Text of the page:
AIR046: Rick Barry – One of the 50 Greatest Players in NBA History | Podcast

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RickBarry

One of the 50 Greatest Players in NBA History, Rick Barry.

Rick discusses his first sporting love of baseball – he talks fondly of his hero – the reason behind his choice to wear the iconic jersey number 24. Incredibly, as a high-school senior, Rick almost gave up on his future Hall of Fame career, due in large-part to his then-coach.

We chat about the origins of his unique, underhanded free-throw shooting technique and its impact on his overall game. Rick talks about his passion for basketball and his immense desire to win. We talk about his outstanding college career at the University of Miami and how it prepared him to make an instant impact at the next level. We discuss the 1965 NBA Draft, where Rick was one of 10 future All-Stars selected.

We cover Rick’s NBA Rookie of the Year triumph, playing against Wilt Chamberlain in the 1967 NBA Finals and Barry’s decision to join the fledgling ABA (he won the 1969 ABA Championship) for its inaugural season. Rick talks candidly about being forced to sit out the entire 1968 season, when he was arguably in the prime of his career. We chat about his All-Star Game memories (eight in the NBA, four in the ABA) and his 1975 NBA Championship glory.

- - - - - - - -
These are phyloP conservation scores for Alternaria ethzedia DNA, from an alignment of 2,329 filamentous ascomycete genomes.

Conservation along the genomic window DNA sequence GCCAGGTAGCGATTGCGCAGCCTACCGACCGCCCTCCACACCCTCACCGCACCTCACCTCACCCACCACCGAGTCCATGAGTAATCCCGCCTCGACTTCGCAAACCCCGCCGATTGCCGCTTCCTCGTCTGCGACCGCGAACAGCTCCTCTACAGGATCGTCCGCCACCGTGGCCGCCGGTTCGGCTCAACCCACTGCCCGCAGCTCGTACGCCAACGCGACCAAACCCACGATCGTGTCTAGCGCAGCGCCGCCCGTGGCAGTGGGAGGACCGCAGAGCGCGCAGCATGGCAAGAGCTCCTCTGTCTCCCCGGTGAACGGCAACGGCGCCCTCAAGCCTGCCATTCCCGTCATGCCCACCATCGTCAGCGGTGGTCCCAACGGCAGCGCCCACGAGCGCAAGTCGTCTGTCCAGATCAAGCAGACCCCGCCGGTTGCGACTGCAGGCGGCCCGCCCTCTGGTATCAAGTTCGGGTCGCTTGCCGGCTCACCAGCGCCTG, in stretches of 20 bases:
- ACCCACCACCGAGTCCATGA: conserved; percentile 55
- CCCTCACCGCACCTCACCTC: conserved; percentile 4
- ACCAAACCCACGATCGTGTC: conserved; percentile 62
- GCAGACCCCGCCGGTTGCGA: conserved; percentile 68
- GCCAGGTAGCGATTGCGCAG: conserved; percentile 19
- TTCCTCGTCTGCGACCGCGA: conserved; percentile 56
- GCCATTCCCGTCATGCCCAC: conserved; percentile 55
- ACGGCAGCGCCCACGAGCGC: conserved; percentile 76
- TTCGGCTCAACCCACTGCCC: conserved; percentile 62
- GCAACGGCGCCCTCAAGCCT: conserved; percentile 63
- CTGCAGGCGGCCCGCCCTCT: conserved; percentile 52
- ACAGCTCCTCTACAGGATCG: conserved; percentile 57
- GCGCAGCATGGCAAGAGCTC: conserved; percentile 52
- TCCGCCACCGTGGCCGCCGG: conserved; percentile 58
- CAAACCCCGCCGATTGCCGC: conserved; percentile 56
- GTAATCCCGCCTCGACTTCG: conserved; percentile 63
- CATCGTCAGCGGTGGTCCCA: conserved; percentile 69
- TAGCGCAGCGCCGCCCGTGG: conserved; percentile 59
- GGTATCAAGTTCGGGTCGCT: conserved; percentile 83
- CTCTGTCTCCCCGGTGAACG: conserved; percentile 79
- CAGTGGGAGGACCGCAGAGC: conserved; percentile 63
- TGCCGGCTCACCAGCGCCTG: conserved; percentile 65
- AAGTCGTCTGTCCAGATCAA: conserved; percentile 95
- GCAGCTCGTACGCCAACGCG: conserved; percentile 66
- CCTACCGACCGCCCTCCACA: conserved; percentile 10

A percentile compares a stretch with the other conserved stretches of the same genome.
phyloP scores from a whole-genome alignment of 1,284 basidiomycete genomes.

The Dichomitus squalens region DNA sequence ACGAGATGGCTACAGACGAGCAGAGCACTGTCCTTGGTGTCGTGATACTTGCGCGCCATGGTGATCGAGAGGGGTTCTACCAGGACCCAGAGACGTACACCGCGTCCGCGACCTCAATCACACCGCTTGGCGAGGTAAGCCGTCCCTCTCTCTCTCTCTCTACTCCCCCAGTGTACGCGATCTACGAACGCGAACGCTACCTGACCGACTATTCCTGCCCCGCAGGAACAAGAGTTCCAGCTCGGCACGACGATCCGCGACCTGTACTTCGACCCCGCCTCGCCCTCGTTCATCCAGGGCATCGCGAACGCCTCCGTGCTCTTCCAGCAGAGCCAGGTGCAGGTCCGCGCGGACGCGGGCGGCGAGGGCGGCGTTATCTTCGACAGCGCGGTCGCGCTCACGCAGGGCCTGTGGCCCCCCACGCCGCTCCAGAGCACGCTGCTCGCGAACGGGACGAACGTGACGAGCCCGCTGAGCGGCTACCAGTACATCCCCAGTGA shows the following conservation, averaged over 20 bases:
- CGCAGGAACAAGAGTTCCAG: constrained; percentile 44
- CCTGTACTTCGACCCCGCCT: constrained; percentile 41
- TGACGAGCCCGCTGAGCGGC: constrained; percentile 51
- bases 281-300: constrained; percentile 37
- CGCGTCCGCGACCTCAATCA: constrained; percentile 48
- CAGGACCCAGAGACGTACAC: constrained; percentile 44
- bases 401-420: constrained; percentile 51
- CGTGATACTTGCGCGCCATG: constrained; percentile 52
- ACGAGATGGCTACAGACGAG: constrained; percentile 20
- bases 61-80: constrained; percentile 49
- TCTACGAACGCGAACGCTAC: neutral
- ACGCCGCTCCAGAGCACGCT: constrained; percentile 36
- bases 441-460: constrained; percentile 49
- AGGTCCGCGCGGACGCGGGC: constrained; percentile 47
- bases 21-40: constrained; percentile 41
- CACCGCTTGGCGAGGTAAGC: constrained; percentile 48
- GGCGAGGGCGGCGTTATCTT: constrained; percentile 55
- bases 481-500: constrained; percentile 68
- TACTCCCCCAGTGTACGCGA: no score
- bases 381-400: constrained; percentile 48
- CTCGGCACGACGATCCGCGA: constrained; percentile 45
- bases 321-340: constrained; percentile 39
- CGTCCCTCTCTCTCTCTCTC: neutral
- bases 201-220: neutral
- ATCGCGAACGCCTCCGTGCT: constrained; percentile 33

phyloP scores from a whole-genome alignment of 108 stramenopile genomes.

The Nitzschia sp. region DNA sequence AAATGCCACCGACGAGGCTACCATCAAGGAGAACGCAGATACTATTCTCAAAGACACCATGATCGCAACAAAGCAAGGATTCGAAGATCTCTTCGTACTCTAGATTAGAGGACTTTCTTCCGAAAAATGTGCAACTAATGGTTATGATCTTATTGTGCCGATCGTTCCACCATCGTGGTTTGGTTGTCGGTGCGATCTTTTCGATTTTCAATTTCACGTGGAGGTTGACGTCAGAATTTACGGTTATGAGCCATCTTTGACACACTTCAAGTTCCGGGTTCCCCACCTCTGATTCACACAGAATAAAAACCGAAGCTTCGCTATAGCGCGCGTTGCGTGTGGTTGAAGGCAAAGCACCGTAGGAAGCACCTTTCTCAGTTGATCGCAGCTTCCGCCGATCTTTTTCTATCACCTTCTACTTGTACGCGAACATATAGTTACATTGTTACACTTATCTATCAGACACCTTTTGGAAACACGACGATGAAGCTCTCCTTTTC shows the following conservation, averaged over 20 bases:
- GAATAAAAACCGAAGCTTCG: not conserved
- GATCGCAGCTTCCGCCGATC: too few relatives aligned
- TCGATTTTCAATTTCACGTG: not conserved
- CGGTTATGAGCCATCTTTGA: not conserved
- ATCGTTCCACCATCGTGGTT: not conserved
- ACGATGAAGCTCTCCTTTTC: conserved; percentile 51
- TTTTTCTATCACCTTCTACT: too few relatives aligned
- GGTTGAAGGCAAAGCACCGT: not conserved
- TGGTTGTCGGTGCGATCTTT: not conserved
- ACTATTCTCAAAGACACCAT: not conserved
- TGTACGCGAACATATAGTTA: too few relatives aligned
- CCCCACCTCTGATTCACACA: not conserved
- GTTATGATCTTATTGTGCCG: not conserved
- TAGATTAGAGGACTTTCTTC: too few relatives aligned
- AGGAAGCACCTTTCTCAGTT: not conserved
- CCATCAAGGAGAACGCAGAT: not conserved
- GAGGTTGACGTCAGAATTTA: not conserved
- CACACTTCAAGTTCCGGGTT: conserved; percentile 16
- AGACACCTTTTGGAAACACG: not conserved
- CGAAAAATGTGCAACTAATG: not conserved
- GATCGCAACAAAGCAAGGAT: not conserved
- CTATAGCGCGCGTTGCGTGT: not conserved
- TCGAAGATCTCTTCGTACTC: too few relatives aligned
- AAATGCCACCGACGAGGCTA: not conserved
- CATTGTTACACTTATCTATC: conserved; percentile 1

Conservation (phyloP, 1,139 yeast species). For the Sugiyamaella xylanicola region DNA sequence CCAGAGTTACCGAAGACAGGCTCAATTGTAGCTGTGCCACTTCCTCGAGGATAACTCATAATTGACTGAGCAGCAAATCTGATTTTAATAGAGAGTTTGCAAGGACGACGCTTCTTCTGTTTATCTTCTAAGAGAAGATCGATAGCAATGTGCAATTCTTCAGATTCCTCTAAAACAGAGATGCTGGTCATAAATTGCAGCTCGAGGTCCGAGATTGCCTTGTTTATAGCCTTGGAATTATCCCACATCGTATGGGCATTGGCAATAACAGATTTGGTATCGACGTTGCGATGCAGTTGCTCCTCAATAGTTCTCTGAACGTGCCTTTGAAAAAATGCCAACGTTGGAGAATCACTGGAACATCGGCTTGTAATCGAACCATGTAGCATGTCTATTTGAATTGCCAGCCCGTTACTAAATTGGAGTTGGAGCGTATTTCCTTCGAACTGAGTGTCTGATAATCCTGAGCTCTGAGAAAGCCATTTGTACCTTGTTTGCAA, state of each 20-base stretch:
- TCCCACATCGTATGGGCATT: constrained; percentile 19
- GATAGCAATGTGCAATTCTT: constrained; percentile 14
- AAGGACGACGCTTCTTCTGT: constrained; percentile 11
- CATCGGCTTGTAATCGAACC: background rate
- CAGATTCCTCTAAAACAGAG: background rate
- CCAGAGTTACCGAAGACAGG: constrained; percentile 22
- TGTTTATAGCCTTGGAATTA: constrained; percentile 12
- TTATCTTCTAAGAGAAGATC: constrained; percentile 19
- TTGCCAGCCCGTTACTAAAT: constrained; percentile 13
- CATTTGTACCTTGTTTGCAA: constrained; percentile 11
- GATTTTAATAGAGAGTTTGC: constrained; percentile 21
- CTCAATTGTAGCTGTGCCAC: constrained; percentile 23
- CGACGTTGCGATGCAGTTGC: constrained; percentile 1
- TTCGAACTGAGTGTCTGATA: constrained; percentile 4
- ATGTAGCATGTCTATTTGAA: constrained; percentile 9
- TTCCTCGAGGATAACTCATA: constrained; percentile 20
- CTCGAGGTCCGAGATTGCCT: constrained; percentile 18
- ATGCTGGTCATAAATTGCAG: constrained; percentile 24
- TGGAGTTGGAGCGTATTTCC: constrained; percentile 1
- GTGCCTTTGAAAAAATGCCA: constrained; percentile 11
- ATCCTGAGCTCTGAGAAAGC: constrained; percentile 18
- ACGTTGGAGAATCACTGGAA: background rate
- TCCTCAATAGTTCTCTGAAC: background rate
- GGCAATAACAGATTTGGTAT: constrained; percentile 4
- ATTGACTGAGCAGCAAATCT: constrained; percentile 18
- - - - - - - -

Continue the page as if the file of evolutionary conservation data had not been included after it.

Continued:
We talk about Rick’s last two NBA seasons in Houston and how injury prematurely halted his career; interestingly, an NBA rule-change possibly denied Rick’s plan to join the Boston Celtics or Los Angeles Lakers.

Rick discusses his Basketball Hall of Fame enshrinement, his foray into coaching (1990s) and the opportunities missed at NBA level. We round out the conversation, learning about Rick’s current-day interests, including a love of fly fishing and his business pursuits.

We run the gamut of discussion topics that shed light on the competitive nature of a true basketball great.

 

Links to topics discussed:

Statistics courtesy of Basketball Reference | Profile

1967: “Super Soph”Rick leaves NBA

1975: NBA Finals - Game 3 | NBA Finals recap

Circa-1976: Rick Barry & Red Auerbach

1987: Basketball Hall of Fame (profile)

2011: ABA Round-table | 2014: The Charity Stripe

Rick Barry online: Website | Ektio

Courtside Jones: Rick Barry from courtsidejones.com on Vimeo.